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Today’s entry is a response to the latest Terrible Minds Writing Challenge, and comes to you courtesy of the wonderful Chuck Wendig. We were instructed to choose a word from each of two columns of ten words. These two words would give us our title for a thousand-word story. From there, we were free to choose genre, setting, etc. so long as the title was composed of those two randomly selected words. It is with great pleasure that I present to you “The Apocalypse Mechanism.”

“The Apocalypse Mechanism”

I found myself hypnotized by the button. It sat there all day, just peeking up at me from beneath its warning label-emblazoned plastic cover. The labels said “Do Not Push”. The button seemed to say the exact opposite, but I knew what would happen if I pressed it. Hell, the alarm system would engage the second the cover was flipped open
(I wanted to push it)

and that couldn’t even be accomplished without two keys, only one of which was ever in my possession at any given time.

So I stared at it. Me versus the button. The greatest showdown never to be broadcast live on television, though one documentary maker had come down to film my little chamber about a year and a half after I started. Our little chamber, I suppose. Marco and I took turns. I don’t know if he stared at the button the way I did
(I wanted to push it)

like I was looking deep into the eyes of the lover I could never have. We never talked about it. He only spoke Italian, and I only spoke English. He had the other key. I wore mine around my neck. I think he did too, but again, we didn’t exactly have the best of conversations, or any conversations, for that matter. Language barriers and whatnot. Pretty sure the guys upstairs planned it that way, but there’s no way for me to know for certain.

The chair was pretty comfortable, so I guess you could say it was a cushy job. I mean, how many gigs can you find where you get paid a shit-ton of money to sit in a big chair and wait patiently for nothing to happen? Not many. This one was one of a kind, too. It was an armchair, too, not a desk chair or anything like that. Designed for me and me alone. There was a matching one opposite mine, made for Marco, and we never sat in each other’s. We wouldn’t have been comfortable. That was the way it was designed. I asked once what would happen if one of us had been killed, and the only response I’d gotten was an offhand comment about having to draft a plan for a new chair.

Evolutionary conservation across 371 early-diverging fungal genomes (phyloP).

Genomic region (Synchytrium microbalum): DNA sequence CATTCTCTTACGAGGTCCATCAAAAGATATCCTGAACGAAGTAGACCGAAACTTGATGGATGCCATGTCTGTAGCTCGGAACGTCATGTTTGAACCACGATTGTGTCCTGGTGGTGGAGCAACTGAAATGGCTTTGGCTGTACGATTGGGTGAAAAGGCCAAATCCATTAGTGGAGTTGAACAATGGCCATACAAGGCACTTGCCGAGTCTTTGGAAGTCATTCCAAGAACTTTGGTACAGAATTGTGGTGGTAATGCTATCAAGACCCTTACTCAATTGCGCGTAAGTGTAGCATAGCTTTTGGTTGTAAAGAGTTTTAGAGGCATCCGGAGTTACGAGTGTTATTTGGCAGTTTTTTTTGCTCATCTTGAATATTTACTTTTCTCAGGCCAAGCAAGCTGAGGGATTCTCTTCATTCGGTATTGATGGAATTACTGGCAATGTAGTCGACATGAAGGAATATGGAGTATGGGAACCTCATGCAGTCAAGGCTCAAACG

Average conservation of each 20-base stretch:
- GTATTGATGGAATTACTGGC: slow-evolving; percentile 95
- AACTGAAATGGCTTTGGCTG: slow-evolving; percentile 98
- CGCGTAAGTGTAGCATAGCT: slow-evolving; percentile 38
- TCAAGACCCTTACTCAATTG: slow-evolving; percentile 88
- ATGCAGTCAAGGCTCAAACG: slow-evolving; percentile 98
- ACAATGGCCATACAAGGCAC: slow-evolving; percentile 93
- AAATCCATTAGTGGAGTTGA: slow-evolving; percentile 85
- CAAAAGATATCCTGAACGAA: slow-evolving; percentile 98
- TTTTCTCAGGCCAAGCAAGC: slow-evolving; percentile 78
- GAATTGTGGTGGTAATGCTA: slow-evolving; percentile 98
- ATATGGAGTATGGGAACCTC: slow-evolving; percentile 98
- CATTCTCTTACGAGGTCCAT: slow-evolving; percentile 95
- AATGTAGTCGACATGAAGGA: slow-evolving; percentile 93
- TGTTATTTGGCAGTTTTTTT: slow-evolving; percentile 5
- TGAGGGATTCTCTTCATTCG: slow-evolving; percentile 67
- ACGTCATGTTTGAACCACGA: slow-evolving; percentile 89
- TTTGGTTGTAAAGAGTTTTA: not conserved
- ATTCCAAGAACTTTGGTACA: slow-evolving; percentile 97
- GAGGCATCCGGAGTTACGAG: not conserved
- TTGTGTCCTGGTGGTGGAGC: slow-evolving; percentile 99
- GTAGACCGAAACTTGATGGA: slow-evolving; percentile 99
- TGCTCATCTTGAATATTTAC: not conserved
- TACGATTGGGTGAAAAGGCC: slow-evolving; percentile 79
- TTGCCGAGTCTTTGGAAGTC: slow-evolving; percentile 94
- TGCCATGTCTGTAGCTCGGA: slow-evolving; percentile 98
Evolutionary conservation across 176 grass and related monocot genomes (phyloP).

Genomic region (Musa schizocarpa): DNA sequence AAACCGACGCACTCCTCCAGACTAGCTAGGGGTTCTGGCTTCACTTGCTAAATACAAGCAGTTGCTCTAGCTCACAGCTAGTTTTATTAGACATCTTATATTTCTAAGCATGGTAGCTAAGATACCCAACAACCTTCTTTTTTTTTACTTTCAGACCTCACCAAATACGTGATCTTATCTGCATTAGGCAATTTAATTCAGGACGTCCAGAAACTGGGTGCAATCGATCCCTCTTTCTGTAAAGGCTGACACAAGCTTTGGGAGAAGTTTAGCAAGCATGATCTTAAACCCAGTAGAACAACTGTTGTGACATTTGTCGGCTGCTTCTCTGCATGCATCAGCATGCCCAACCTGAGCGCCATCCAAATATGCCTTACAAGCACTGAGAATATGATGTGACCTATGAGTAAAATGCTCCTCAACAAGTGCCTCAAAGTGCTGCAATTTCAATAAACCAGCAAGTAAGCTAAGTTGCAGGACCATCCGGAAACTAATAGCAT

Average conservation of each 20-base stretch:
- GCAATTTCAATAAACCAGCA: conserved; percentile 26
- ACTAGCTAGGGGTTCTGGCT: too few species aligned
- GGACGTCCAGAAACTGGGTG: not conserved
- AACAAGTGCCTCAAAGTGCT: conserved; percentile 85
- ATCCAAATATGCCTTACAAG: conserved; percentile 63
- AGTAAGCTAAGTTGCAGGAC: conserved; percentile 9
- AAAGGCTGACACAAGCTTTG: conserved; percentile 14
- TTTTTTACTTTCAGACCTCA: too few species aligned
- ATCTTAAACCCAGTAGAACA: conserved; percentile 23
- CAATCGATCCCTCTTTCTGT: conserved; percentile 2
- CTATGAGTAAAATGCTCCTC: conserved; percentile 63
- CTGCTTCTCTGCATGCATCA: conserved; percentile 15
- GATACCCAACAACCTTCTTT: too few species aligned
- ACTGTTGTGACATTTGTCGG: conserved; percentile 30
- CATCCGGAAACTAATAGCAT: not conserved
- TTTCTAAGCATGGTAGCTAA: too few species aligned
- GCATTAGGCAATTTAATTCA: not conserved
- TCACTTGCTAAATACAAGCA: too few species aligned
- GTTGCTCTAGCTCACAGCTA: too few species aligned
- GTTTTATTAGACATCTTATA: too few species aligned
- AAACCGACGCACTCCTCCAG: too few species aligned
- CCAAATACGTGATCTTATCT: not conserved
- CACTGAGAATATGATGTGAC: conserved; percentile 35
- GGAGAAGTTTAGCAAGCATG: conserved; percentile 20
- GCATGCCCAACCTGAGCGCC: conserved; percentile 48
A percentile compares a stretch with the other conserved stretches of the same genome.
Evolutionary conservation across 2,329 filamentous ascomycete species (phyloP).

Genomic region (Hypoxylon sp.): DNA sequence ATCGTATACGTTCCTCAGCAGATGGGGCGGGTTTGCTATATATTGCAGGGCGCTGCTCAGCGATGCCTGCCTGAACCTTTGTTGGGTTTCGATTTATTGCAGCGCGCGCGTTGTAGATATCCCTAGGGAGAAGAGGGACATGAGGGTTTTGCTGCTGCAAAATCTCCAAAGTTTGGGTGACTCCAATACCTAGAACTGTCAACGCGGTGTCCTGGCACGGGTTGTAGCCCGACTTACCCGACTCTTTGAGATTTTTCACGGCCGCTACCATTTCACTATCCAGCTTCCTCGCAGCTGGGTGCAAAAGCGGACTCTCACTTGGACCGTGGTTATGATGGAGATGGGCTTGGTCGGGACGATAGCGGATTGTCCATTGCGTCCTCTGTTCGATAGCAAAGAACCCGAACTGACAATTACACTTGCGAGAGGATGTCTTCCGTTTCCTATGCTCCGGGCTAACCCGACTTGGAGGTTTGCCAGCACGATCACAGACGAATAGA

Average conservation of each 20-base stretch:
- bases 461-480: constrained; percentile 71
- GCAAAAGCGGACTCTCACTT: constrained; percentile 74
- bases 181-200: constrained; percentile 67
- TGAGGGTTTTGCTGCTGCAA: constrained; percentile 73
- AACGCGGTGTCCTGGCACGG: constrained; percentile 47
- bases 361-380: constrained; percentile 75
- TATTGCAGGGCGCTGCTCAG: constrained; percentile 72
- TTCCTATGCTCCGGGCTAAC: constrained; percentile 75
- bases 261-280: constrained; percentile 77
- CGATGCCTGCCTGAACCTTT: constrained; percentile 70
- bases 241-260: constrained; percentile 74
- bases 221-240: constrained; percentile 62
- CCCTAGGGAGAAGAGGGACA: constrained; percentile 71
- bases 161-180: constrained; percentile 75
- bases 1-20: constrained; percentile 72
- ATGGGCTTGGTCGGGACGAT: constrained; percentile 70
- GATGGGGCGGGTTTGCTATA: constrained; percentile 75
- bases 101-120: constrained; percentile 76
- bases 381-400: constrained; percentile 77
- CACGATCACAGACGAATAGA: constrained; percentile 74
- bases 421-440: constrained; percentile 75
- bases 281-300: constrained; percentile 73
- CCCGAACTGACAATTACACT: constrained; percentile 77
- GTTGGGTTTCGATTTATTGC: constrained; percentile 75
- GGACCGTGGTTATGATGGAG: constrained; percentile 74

The button was green. That really threw me off the first time I sat in that chair. I’d been expecting red when they gave me the breakdown of the job. It just seemed logical that a button that could end the world would be red, you know? Nope. Green. Big and friendly, almost a neon green, like it was telling you “Don’t Panic” or something. Like it wanted to be pushed. I’m fairly certain it did, because then it would’ve been all over, but when I mentioned that to the staff psychologist, he said I was just projecting.

The button was only part of it, of course. The room wasn’t built to house anything, it was everything. The whole complex I worked in was the device, and the room with my little chair and my big friendly “Do Not Push” button
(oh, gods I wanted to push it)

was only a little chamber, a tiny fraction of the thing they called “The Apocalypse Mechanism.” Designed by the most brilliant minds on the planet, top to bottom, including my chair. I can’t call them the best minds, because if the best minds had been around at that point, it wouldn’t have come to the building of that damned thing. The best minds would have been able to come up with something better, a plan that wouldn’t involve Earth being sacrificed.

Still, the minds we had left were brilliant. They had taken good care of them in the facilities back in Russia. Neat little rows of jars, cleanly labeled, and so on and so forth. I’d actually gotten a tour of the place a few years before I got my button-watching job. A cold set of shelves, but like I said, they held the most brilliant minds left on Earth. They put them to use, and away we went, letting them design the mechanism that would allow us to hide our tracks completely.

Marco and I each worked on ten hour shifts. Ten hours on, ten hours off. Since we were underground, it didn’t really matter much to us that we didn’t see daylight. What was left to see on the surface anyway? Nothing I hadn’t seen before. Nothing I wanted to see again. Ten hours sitting, waiting for the word that it was time to wake the other, time to use the keys, time to release the plastic cover, time to push the big green button.

It would mean that the world would end. Earth would be destroyed, and the home of the human race would be lost to history forever. Marco and I would have no choice but to stay behind, of course. As far as I knew, he was just like me. No family, nothing left. No reason for us to be on the ships that would be setting course for the colony worlds far from our solar system. My button was the trigger. I held one of the two keys that would prevent anyone or anything from taking our home and using its resources against us. The Apocalypse Mechanism. The ultimate in scorched earth tactics.